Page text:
When you’re making the decision of what social networks to commit time to, it’s best to invest in the ones that will net the greatest value. Twitter is, in my opinion, one of the best. It’s the biggest networking event you’ve ever been to and it’s all virtual. Sounds good, doesn’t it? I think so. But that doesn’t mean it’s going to give everyone the same results. That’s true of any network. Of the major social networks out there, Twitter has the fastest pace. With 200 million registered users tweeting 250 million tweets per day, you can see why the pace is fast. That means that it’s not the best place for everyone to be, but as a Twitter addict I can’t think of many reasons why someone would not benefit from using Twitter.
Anyone interested in exposure to great content, looking to share their own content or connect with others.
I talked in-depth about what Twitter is and what to share last week in my first installment of Social 101. It’s important to remember that how you use Twitter doesn’t have to fit anyone else’s rules or formulas. There are many great resources out there for what, when and how to tweet, but It’s important to remember that social media use is a custom experience for everyone. I use my Twitter account for a mix of personal and business use.
For some, Twitter is exclusively business-oriented or exclusively personal. There are many accounts that do not engage other users at all. They follow very few and never answer mentions. Every use has it’s proponents and critics. Be comfortable with what you’re doing and don’t spam or annoy people and you’ll be fine. Just keep thinking of Twitter as a networking event - that should keep you on track.
There are no hard and fast rules for when to tweet. I jump in and out of Twitter at varying points throughout the day as time allows. You’ll encounter different people going in at different times and that makes your overall experience more interesting. Some check-in once a day. Some never leave. :) The frequency that you’re on Twitter will depend on the balance that works for you. It’s easy to incorporate Twitter into your life without letting it take over.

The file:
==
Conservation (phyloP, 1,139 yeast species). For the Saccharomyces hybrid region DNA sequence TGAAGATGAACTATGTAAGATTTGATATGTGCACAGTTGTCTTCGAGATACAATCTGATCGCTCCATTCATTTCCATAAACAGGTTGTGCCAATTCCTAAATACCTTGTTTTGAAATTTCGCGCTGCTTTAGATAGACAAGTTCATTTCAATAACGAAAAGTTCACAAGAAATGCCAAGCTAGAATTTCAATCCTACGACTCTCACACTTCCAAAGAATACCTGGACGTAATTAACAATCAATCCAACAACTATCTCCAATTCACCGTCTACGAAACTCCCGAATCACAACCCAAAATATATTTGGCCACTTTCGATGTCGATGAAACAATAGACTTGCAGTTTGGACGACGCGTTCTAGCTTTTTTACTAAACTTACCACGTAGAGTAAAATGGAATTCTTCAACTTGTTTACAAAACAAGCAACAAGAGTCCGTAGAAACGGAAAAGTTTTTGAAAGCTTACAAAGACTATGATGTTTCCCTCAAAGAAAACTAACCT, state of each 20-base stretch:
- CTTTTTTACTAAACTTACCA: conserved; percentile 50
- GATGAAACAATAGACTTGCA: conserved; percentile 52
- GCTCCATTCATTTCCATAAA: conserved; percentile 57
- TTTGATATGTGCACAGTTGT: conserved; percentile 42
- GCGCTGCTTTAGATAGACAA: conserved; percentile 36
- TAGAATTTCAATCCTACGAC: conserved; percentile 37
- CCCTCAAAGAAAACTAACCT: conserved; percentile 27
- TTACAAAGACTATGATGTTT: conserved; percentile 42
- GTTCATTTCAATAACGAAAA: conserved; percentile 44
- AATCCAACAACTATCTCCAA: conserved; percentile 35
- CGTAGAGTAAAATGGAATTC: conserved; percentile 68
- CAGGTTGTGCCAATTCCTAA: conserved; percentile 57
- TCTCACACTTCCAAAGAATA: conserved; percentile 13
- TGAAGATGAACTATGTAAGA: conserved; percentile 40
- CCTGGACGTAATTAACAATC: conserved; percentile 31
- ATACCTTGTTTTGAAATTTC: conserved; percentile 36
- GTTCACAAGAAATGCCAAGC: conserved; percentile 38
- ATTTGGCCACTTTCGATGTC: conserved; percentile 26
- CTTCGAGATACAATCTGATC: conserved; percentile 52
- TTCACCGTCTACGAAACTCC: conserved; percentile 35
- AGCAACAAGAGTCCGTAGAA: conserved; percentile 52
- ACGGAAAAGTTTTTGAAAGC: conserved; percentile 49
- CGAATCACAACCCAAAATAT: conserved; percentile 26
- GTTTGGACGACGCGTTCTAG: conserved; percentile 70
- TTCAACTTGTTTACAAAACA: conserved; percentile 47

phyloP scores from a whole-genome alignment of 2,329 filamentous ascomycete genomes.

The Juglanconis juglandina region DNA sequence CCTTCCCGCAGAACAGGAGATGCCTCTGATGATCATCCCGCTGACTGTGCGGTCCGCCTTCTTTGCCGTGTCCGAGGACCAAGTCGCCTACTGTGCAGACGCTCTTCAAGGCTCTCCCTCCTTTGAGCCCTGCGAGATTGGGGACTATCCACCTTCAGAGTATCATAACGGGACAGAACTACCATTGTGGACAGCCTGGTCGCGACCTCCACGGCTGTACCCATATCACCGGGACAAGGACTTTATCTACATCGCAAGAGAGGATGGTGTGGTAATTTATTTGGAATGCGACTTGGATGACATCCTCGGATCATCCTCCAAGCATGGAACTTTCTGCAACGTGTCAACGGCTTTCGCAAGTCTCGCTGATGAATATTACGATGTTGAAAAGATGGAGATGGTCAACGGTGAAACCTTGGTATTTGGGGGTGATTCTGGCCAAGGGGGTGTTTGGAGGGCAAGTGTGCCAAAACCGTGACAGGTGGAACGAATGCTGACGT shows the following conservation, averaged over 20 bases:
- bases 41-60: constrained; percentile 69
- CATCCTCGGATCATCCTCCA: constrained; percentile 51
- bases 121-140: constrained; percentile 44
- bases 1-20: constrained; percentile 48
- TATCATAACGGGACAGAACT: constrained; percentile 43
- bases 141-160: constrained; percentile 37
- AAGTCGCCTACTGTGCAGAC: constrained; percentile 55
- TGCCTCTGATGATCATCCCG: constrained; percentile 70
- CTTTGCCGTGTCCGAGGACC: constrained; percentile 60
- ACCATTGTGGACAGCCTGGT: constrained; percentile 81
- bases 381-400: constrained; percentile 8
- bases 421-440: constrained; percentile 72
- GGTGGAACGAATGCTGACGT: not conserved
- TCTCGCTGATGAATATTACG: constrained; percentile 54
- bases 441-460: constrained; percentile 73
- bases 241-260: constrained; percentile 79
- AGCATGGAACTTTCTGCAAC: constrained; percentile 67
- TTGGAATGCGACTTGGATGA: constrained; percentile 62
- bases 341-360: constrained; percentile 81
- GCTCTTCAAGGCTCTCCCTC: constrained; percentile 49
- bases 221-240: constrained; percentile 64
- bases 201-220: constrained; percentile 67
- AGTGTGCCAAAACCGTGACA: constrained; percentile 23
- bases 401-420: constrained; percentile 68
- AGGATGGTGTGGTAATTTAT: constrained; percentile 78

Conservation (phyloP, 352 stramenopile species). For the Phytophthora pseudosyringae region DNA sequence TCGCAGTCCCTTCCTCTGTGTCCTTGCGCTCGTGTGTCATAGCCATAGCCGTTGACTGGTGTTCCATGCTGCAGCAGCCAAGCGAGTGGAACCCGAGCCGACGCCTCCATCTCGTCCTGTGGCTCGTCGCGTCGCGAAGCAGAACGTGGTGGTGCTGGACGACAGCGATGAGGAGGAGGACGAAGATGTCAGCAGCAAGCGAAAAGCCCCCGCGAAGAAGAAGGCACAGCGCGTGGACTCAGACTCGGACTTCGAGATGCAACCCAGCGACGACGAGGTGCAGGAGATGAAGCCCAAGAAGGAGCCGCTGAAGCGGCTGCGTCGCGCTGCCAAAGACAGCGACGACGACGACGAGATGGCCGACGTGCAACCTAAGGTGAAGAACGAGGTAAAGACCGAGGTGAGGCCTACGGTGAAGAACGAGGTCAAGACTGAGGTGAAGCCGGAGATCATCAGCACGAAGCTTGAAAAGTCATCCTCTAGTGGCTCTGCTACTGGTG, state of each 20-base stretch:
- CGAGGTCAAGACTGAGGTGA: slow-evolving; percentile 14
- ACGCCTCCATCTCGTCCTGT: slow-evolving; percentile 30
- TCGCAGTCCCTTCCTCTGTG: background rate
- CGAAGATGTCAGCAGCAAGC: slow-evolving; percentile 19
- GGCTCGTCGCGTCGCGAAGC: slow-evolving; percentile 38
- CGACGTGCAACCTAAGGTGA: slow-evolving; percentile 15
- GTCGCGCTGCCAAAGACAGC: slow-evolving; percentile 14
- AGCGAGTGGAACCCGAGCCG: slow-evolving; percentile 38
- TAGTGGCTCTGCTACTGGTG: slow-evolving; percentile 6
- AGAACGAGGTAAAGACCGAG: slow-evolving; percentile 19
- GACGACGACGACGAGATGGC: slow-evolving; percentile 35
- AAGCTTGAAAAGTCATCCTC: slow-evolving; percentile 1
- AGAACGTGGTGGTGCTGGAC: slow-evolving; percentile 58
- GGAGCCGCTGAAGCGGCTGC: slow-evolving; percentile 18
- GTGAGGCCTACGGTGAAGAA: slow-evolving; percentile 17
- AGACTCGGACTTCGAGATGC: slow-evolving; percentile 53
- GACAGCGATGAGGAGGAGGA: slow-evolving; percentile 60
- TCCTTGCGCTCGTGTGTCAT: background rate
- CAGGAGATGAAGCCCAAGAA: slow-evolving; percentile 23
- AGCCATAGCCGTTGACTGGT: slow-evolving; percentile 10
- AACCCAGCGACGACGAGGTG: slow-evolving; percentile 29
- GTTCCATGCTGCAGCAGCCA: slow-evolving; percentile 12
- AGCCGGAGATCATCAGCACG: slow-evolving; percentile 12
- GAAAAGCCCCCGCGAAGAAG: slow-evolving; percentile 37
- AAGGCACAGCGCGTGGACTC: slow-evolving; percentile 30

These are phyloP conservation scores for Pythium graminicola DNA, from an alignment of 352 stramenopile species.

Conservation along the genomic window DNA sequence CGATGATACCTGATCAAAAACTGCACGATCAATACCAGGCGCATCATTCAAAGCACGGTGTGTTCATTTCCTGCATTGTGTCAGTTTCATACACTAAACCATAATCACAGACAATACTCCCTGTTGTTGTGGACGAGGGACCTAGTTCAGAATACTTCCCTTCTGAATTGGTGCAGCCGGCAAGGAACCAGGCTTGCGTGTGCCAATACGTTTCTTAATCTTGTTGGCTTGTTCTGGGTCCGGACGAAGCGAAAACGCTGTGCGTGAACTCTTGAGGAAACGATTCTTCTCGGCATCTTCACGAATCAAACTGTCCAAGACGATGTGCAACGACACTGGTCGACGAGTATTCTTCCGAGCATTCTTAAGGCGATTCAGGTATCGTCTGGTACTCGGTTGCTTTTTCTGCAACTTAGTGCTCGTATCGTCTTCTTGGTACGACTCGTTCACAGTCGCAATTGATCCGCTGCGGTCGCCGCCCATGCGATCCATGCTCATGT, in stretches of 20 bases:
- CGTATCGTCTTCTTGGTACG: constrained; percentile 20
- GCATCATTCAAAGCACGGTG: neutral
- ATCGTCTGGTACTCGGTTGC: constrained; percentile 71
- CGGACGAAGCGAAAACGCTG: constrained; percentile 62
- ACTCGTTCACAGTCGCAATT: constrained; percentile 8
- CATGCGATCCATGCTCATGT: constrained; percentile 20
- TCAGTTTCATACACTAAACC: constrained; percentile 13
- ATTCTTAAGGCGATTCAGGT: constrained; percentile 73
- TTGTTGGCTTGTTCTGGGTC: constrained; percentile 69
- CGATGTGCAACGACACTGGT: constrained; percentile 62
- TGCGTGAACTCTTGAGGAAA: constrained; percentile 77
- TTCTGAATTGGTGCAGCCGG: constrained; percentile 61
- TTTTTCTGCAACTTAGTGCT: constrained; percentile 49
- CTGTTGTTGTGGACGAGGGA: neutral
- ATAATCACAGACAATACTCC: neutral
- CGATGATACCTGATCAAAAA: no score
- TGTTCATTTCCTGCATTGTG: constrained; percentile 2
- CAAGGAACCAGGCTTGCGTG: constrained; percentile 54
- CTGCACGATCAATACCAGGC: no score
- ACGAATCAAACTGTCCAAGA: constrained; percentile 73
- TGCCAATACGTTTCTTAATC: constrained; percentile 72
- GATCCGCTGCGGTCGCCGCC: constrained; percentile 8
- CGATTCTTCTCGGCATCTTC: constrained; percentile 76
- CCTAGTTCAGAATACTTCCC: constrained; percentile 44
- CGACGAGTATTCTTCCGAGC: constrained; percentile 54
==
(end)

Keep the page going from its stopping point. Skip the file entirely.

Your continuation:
If you don’t have a cell phone, just use your computer. I know people who’ve deleted social apps from their phones to avoid the temptation of checking them all the time. You don’t need a smartphone to take advantage of Twitter, though. As my friend Lara says, Twitter is like the radio. You turn it on, hear a few tunes and turn it off. You don’t worry about what you miss when it’s turned off.
This is probably the most important question for everyone to ask themselves before joining any social network. But it’s also the hardest to answer before you really grasp how a network works. I spent nearly 8 months on Twitter before it finally clicked in for me. I forced myself to keep going back and figure it out. My reasons had to do with research for work. I used my personal account to figure out how Twitter could benefit the business I worked for and one day, it all fell into place in my mind. Twitter is often like that, which is why I always suggest people start with a personal account rather than jumping in with a business account. The worst thing a business can do is project radio silence on a social network. You’d think people wouldn’t notice with all the other noise, but they do.
Twitter is an essential network. It’s one of the first places I look for a business I’m interested in hearing from or engaging with. But like any social network, you’re better off not having a profile than an inactive one. Join me for Social 101 again next week when I’ll be talking about Twitter Lists!